Saturday, September 15, 2007

Wave Energy in the Oceans

I was doing a little investigation into oceanic wave energy, and came across this interesting statistic:
The total power of waves breaking on the world's coastlines is estimated at 2 to 3 million megawatts. In favorable locations, wave energy density can average 65 megawatts per mile of coastline.
That works out to an incredible 12,300 Watts of energy per foot of coastline, or enough energy to power nine typical American homes. (The average American household uses about 1370 Watts, or 12,000 KW-hr/yr. In the past 12 months, I have used 5,540 kW-hr. But then, I'm just one person.)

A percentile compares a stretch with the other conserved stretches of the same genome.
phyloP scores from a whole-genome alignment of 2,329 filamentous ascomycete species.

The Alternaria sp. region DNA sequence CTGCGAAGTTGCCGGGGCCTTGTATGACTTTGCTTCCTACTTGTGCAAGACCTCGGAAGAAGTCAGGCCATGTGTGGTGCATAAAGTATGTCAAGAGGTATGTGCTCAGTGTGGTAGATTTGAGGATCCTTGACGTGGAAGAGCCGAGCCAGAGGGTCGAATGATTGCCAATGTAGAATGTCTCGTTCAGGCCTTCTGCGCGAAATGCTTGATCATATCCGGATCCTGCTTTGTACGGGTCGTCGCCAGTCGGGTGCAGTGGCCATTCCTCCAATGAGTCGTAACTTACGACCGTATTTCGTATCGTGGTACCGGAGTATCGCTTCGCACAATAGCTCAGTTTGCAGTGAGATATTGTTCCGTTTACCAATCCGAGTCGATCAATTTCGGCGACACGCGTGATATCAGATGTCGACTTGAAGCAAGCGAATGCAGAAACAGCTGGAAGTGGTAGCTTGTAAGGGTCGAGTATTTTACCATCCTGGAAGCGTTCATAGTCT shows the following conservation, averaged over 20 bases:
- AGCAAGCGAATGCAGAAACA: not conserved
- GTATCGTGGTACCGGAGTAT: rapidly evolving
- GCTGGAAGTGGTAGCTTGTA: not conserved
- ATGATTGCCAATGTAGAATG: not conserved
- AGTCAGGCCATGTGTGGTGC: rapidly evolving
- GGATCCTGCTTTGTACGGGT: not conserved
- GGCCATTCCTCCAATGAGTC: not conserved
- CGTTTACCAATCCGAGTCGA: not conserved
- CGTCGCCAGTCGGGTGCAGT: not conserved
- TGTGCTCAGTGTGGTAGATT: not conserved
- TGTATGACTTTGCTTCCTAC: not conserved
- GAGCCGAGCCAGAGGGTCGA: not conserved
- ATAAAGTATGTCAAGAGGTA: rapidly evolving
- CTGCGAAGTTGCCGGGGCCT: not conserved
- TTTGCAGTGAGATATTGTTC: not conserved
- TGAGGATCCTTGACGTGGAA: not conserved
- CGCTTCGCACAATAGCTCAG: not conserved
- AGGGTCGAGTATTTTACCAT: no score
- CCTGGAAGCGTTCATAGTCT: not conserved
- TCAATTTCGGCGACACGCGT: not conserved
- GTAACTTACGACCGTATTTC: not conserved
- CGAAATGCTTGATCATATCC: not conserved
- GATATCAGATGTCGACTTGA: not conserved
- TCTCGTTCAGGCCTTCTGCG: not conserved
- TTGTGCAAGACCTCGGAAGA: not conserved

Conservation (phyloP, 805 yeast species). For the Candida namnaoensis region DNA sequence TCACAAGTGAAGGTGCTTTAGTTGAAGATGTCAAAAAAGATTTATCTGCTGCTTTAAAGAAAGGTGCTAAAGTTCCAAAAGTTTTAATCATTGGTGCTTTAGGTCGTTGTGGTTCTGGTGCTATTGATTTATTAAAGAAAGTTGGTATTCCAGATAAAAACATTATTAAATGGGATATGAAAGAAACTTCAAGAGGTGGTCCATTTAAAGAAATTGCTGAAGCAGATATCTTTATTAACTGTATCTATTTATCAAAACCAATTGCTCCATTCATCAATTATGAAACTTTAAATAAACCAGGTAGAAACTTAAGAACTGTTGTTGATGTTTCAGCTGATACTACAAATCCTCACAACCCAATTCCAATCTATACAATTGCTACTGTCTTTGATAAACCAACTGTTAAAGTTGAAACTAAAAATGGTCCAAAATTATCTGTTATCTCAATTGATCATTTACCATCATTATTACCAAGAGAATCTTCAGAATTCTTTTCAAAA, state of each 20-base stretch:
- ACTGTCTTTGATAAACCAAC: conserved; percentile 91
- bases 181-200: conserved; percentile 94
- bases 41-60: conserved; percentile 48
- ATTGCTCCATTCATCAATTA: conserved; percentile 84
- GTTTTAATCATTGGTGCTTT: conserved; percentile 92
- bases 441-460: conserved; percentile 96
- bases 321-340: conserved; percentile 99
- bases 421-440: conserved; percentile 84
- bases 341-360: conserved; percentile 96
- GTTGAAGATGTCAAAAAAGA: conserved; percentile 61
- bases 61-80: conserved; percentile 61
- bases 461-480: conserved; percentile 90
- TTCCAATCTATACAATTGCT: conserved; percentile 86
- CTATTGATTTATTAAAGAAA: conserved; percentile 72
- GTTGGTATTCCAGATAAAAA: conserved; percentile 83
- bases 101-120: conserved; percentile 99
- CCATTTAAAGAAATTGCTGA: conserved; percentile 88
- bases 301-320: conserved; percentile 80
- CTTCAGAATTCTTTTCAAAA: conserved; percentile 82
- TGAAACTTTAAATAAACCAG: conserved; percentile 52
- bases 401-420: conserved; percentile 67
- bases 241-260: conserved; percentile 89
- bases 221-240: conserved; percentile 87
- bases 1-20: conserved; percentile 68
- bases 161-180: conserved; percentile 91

James Annan said...

Wow. Are those usage figures total domestic energy consumption, or just electricity?

My two-person household uses something like 2,000kWh per year and that includes all heating (except for hot water, which admittedly is significant) as well as cooling.

Anonymous said...

Using the oceans waves as a alternitive energy source is a good idea, especially if it produces so much power. The waves are also a renewable source of energy and will always be there as long as the wind keeps blowing.

David Appell said...

James: Just electricity.